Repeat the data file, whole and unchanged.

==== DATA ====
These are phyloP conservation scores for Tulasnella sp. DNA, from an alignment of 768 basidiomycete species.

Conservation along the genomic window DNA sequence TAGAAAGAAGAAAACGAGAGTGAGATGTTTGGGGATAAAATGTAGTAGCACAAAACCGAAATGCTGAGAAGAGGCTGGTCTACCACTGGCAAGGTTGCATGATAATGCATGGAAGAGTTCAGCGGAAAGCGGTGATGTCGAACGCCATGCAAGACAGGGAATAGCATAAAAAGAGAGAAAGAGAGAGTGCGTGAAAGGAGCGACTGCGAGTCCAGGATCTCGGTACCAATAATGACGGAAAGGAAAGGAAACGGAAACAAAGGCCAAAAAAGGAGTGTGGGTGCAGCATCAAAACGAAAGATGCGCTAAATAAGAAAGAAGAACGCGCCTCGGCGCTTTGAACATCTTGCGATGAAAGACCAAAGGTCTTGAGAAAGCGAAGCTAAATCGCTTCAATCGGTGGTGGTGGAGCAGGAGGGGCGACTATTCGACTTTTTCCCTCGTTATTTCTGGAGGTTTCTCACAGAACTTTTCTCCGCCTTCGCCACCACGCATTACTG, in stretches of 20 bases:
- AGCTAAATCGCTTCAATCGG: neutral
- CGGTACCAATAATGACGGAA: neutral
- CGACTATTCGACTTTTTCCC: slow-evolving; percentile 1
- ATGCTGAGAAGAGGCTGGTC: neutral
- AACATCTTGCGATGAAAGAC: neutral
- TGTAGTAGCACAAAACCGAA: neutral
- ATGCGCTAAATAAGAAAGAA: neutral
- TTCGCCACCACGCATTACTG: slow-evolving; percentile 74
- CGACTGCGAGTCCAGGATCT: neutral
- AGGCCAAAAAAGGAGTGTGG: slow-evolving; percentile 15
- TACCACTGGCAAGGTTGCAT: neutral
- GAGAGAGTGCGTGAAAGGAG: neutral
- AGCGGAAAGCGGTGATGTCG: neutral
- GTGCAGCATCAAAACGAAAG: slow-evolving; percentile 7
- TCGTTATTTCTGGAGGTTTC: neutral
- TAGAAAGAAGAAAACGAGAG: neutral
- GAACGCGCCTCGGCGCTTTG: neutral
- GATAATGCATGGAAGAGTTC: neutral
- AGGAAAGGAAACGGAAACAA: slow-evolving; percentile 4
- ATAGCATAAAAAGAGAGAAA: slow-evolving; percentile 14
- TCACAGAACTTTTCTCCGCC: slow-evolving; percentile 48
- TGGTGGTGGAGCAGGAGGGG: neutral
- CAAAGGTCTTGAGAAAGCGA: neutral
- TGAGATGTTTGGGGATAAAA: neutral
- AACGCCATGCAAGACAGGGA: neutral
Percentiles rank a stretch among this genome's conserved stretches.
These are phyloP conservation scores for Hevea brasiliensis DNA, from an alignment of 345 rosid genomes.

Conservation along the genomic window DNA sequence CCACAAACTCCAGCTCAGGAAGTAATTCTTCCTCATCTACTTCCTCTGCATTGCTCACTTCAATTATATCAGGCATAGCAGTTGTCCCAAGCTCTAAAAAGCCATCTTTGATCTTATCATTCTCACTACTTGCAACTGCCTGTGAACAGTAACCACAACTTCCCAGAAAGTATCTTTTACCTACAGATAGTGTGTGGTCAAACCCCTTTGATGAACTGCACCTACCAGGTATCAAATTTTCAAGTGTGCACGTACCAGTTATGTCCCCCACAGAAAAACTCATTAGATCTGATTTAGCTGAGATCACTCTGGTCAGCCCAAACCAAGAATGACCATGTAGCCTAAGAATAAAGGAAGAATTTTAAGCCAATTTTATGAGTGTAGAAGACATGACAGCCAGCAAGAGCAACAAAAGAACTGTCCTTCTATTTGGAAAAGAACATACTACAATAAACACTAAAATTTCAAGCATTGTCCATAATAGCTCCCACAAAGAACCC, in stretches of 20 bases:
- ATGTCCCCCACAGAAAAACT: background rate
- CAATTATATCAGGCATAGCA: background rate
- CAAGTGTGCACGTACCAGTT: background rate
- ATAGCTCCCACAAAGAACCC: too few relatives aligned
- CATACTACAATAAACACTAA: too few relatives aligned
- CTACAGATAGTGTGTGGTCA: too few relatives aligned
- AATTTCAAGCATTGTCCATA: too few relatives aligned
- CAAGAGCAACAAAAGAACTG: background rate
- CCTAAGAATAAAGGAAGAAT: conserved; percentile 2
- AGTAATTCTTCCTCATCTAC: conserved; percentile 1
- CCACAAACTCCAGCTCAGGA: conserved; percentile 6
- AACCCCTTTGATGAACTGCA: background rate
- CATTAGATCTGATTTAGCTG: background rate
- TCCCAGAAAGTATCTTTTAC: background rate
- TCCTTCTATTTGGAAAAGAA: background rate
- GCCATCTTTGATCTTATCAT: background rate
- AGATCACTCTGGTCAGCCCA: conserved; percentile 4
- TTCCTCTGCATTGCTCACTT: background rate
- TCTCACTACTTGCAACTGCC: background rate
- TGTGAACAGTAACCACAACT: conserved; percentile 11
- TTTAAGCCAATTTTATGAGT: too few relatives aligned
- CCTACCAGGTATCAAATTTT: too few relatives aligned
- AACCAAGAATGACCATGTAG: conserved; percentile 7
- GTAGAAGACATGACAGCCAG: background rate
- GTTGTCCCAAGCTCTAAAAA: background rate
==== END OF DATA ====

These are phyloP conservation scores for Tulasnella sp. DNA, from an alignment of 768 basidiomycete species.

Conservation along the genomic window DNA sequence TAGAAAGAAGAAAACGAGAGTGAGATGTTTGGGGATAAAATGTAGTAGCACAAAACCGAAATGCTGAGAAGAGGCTGGTCTACCACTGGCAAGGTTGCATGATAATGCATGGAAGAGTTCAGCGGAAAGCGGTGATGTCGAACGCCATGCAAGACAGGGAATAGCATAAAAAGAGAGAAAGAGAGAGTGCGTGAAAGGAGCGACTGCGAGTCCAGGATCTCGGTACCAATAATGACGGAAAGGAAAGGAAACGGAAACAAAGGCCAAAAAAGGAGTGTGGGTGCAGCATCAAAACGAAAGATGCGCTAAATAAGAAAGAAGAACGCGCCTCGGCGCTTTGAACATCTTGCGATGAAAGACCAAAGGTCTTGAGAAAGCGAAGCTAAATCGCTTCAATCGGTGGTGGTGGAGCAGGAGGGGCGACTATTCGACTTTTTCCCTCGTTATTTCTGGAGGTTTCTCACAGAACTTTTCTCCGCCTTCGCCACCACGCATTACTG, in stretches of 20 bases:
- AGCTAAATCGCTTCAATCGG: neutral
- CGGTACCAATAATGACGGAA: neutral
- CGACTATTCGACTTTTTCCC: slow-evolving; percentile 1
- ATGCTGAGAAGAGGCTGGTC: neutral
- AACATCTTGCGATGAAAGAC: neutral
- TGTAGTAGCACAAAACCGAA: neutral
- ATGCGCTAAATAAGAAAGAA: neutral
- TTCGCCACCACGCATTACTG: slow-evolving; percentile 74
- CGACTGCGAGTCCAGGATCT: neutral
- AGGCCAAAAAAGGAGTGTGG: slow-evolving; percentile 15
- TACCACTGGCAAGGTTGCAT: neutral
- GAGAGAGTGCGTGAAAGGAG: neutral
- AGCGGAAAGCGGTGATGTCG: neutral
- GTGCAGCATCAAAACGAAAG: slow-evolving; percentile 7
- TCGTTATTTCTGGAGGTTTC: neutral
- TAGAAAGAAGAAAACGAGAG: neutral
- GAACGCGCCTCGGCGCTTTG: neutral
- GATAATGCATGGAAGAGTTC: neutral
- AGGAAAGGAAACGGAAACAA: slow-evolving; percentile 4
- ATAGCATAAAAAGAGAGAAA: slow-evolving; percentile 14
- TCACAGAACTTTTCTCCGCC: slow-evolving; percentile 48
- TGGTGGTGGAGCAGGAGGGG: neutral
- CAAAGGTCTTGAGAAAGCGA: neutral
- TGAGATGTTTGGGGATAAAA: neutral
- AACGCCATGCAAGACAGGGA: neutral
Percentiles rank a stretch among this genome's conserved stretches.
These are phyloP conservation scores for Hevea brasiliensis DNA, from an alignment of 345 rosid genomes.

Conservation along the genomic window DNA sequence CCACAAACTCCAGCTCAGGAAGTAATTCTTCCTCATCTACTTCCTCTGCATTGCTCACTTCAATTATATCAGGCATAGCAGTTGTCCCAAGCTCTAAAAAGCCATCTTTGATCTTATCATTCTCACTACTTGCAACTGCCTGTGAACAGTAACCACAACTTCCCAGAAAGTATCTTTTACCTACAGATAGTGTGTGGTCAAACCCCTTTGATGAACTGCACCTACCAGGTATCAAATTTTCAAGTGTGCACGTACCAGTTATGTCCCCCACAGAAAAACTCATTAGATCTGATTTAGCTGAGATCACTCTGGTCAGCCCAAACCAAGAATGACCATGTAGCCTAAGAATAAAGGAAGAATTTTAAGCCAATTTTATGAGTGTAGAAGACATGACAGCCAGCAAGAGCAACAAAAGAACTGTCCTTCTATTTGGAAAAGAACATACTACAATAAACACTAAAATTTCAAGCATTGTCCATAATAGCTCCCACAAAGAACCC, in stretches of 20 bases:
- ATGTCCCCCACAGAAAAACT: background rate
- CAATTATATCAGGCATAGCA: background rate
- CAAGTGTGCACGTACCAGTT: background rate
- ATAGCTCCCACAAAGAACCC: too few relatives aligned
- CATACTACAATAAACACTAA: too few relatives aligned
- CTACAGATAGTGTGTGGTCA: too few relatives aligned
- AATTTCAAGCATTGTCCATA: too few relatives aligned
- CAAGAGCAACAAAAGAACTG: background rate
- CCTAAGAATAAAGGAAGAAT: conserved; percentile 2
- AGTAATTCTTCCTCATCTAC: conserved; percentile 1
- CCACAAACTCCAGCTCAGGA: conserved; percentile 6
- AACCCCTTTGATGAACTGCA: background rate
- CATTAGATCTGATTTAGCTG: background rate
- TCCCAGAAAGTATCTTTTAC: background rate
- TCCTTCTATTTGGAAAAGAA: background rate
- GCCATCTTTGATCTTATCAT: background rate
- AGATCACTCTGGTCAGCCCA: conserved; percentile 4
- TTCCTCTGCATTGCTCACTT: background rate
- TCTCACTACTTGCAACTGCC: background rate
- TGTGAACAGTAACCACAACT: conserved; percentile 11
- TTTAAGCCAATTTTATGAGT: too few relatives aligned
- CCTACCAGGTATCAAATTTT: too few relatives aligned
- AACCAAGAATGACCATGTAG: conserved; percentile 7
- GTAGAAGACATGACAGCCAG: background rate
- GTTGTCCCAAGCTCTAAAAA: background rate